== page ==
• Ethic, a tech-driven asset management platform that powers solutions for wealth advisors and institutional investors, raised $6.8 million in funding. Investors include ThirdStream Partners, Nyca Partners, Kapor Capital and the Urban Innovation Fund.
• Synthetic Minds, a San Francisco-based company building infrastructure for safe blockchain smart contracts, raised $5.5 million in seed funding. Investors include Khosla Ventures and Pantera Capital.
• Raremark, a London-based patient-data platform in rare disease, raised 3 million pounds ($3.9 million) in funding. AlbionVC and Ananda Ventures led the round, and were joined by investors including Oltre Venture and the Cass Entrepreneurship Fund.
HEALTH AND LIFE SCIENCES DEALS
• Synthego, a Redwood City, Calif.-based genome engineering innovation company, raised $110 million in Series C funding. Founders Fund led the round, and was joined by investors including 8VC and Menlo Ventures.
• Qpex Biopharma, a San Diego, Calif.-based developer of antibiotics, has raised $33 million in Series A financing. New Enterprise Associates led the round with participation from Adams Street Partners, LYZZ Capital, Hatteras Venture Partners and Stanford University Draper Fund.
PRIVATE EQUITY DEALS
• Authority Brands, which is backed by Apax Partners, acquired America’s Swimming Pool Company, a Macon, Ga.-based swimming pool service franchise. Financial terms weren’t disclosed.
• Mobile Communications America, a portfolio company of WJ Partners, acquired Sharp Communication & Security Solutions, a Huntsville, Ala.-based provider of two-way communications and advanced video surveillance solutions. Financial terms weren’t disclosed.
• Weller Equity Partners recapitalized Mirac, a Lynchburg, Ohio-based electronics assembly and fabrication company. Financial terms weren’t disclosed.
• PLI Card Marketing Solutions, a portfolio company of Platinum Equity, acquired Harvard Card Systems, a California-based maker of plastic card products. Financial terms weren’t disclosed.
• EyeSouth Partners, which is backed by Shore Capital Partners, made an investment in Cobb Eye Center, an eye care provider with clinics located in Marietta and Dallas, Georgia. Financial terms weren’t disclosed.
• Clarion Capital Partners made an investment in Premiere Digital Services, a Los Angeles and India-based digital media services and software firm. Financial terms weren’t disclosed.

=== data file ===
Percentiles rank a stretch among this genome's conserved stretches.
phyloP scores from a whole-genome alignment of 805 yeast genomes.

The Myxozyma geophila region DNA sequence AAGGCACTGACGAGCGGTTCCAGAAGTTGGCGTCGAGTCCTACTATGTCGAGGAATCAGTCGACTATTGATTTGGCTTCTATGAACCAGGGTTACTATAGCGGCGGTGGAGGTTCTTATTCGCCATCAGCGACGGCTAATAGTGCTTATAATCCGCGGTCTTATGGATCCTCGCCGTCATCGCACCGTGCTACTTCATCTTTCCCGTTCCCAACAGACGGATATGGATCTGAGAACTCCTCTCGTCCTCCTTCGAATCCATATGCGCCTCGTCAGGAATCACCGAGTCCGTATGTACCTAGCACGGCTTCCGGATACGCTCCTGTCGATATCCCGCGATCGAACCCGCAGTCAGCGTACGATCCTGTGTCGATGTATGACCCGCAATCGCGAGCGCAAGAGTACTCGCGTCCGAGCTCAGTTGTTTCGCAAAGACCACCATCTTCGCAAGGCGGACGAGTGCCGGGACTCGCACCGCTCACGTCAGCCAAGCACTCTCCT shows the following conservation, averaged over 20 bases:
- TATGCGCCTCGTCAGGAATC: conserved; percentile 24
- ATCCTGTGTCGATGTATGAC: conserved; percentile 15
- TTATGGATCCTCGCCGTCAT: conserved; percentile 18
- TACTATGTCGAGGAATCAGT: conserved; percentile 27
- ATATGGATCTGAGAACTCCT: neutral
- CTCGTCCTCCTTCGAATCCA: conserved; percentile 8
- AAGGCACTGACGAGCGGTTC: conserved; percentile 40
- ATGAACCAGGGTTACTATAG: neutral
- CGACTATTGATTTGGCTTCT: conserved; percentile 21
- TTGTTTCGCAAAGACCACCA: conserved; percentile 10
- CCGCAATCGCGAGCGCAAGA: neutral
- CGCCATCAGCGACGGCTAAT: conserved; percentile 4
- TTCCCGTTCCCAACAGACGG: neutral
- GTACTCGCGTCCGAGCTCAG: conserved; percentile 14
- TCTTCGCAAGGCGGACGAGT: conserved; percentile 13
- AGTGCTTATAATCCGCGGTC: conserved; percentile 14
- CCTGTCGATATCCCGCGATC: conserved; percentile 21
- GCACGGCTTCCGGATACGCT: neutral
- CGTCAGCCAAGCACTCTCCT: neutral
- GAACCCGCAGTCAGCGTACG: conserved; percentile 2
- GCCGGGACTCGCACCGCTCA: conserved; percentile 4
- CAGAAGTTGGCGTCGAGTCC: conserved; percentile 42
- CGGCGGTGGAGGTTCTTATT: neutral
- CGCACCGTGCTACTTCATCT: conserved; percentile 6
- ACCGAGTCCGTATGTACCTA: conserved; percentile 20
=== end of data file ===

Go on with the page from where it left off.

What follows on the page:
• Veronis Suhler Stevenson acquired a minority stake in GreenSlate, a New York-based cloud-based accounting and payroll software platform for the entertainment industry. Financial terms weren’t disclosed.
• Qualtrics International, a Provo, Utah.-based customer and employee experience software maker, filed for a $200 million IPO. It posted revenue of $289.9 million in 2017 and income of $2.6 million. Accel, Insight Venture Partners, and Sequoia Capital back the firm. Morgan Stanley and Goldman Sachs are underwriters. It plans to list on the Nasdaq as “XM.” Read more.
• Axonics Modulation Technologies, an Irvine, Calif.-based maker of neural implants for overactive bladder, plans to raise $100 million in an IPO of 6.7 million shares priced between $14 to $16. It posted revenue of $128,000 in 2017 and loss of $18.1 million. Andrea Partners (14.4%), Longitude Venture Partners (12.9%), and Coöperatieve Gilde Healthcare (12%) backs the firm. BofA Merrill Lynch and Morgan Stanley are underwriters. It plans to list on the Nasdaq as “AXNX.” Read more.
• Caliburn International, a Reston, Va.-based provider to the U.S. federal government filed for a $100 million IPO. It posted revenue of $785.8 million and loss of $10.9 million in 2017. Jefferies, BofA Merrill Lynch, and SunTrust Robinson Humphrey are underwriters. It plans to list on the NYSE as “CLBR.” Read more.
• Centrexion Therapeutics, a Boston-based maker of therapies to moderate to severe chronic pain, filed for an $86 million IPO. It has yet to post a revenue. New Enterprise Associates backs the firm. BofA Merrill Lynch, Leerink Partners and Evercore ISI are underwriters. It plans to list on the Nasdaq as “CNTX.” Read more.
• Vapotherm, an Exeter, N.H.-based maker of noninvasive breathing aids to treat respiratory distress, filed for a $58 million IPO. It posted revenue of $35.5 million and loss of $31 million in 2017. SightLine Partners and Glide Healthcare Partners back the firm. BofA Merrill Lynch and William Blair are underwriters. It plans to list on the NYSE as “VAPO.” Read more.
• StoneCo, the Brazilian card processor, has gained a $100 million commitment from Ant Financial. Berkshire Hathaway has also shown interest, Reuters reports citing sources. Read more.
• NCR Corp agreed to buy JetPay (Nasdaq:JTPY), an Allentown, Penn.-based provider of debit and credit card processing, for $184 million.
• Oracle agreed to acquire DataFox, a San Francisco-based company intelligence provider. Financial terms weren’t disclosed. DataFox had raised approximately $14 million in venture funding from investors including Goldman Sachs, Green Visor, and GV.
• ARX Equity Partners sold its stake in Fincentrum, a Czech Republic-based financial adviser, to the Swiss Life Group. Financial terms weren’t disclosed.
• Stellex Capital Management acquired Custom Glass Solutions, a Worthington, Ohio-based manufacturer of large-format laminated, tempered, value-added glass products. The seller was Guardian Glass LLC, a subsidiary of Koch Industries Inc. Financial terms weren’t disclosed.
• Atar Capital acquired Pathways Health and Community Support, a Long Beach, Calif.-based provider of mental health care services, from Molina Healthcare Inc. Financial terms weren’t disclosed.
• Clearlake Capital Group LP agreed to buy symplr, a Houston, Texas-based provider of management, credential management, and payer enrollment services, from Pamlico Capital and The CapStreet Group. Financial terms weren’t disclosed.
FIRMS + FUNDS
• Thrive Capital, a New York-based private equity and venture capital firm, raised $1 billion for its fund, Thrive VI.
• Horizon Capital, a London-based private equity firm raised 200 million pounds ($260 million) for its debut fund.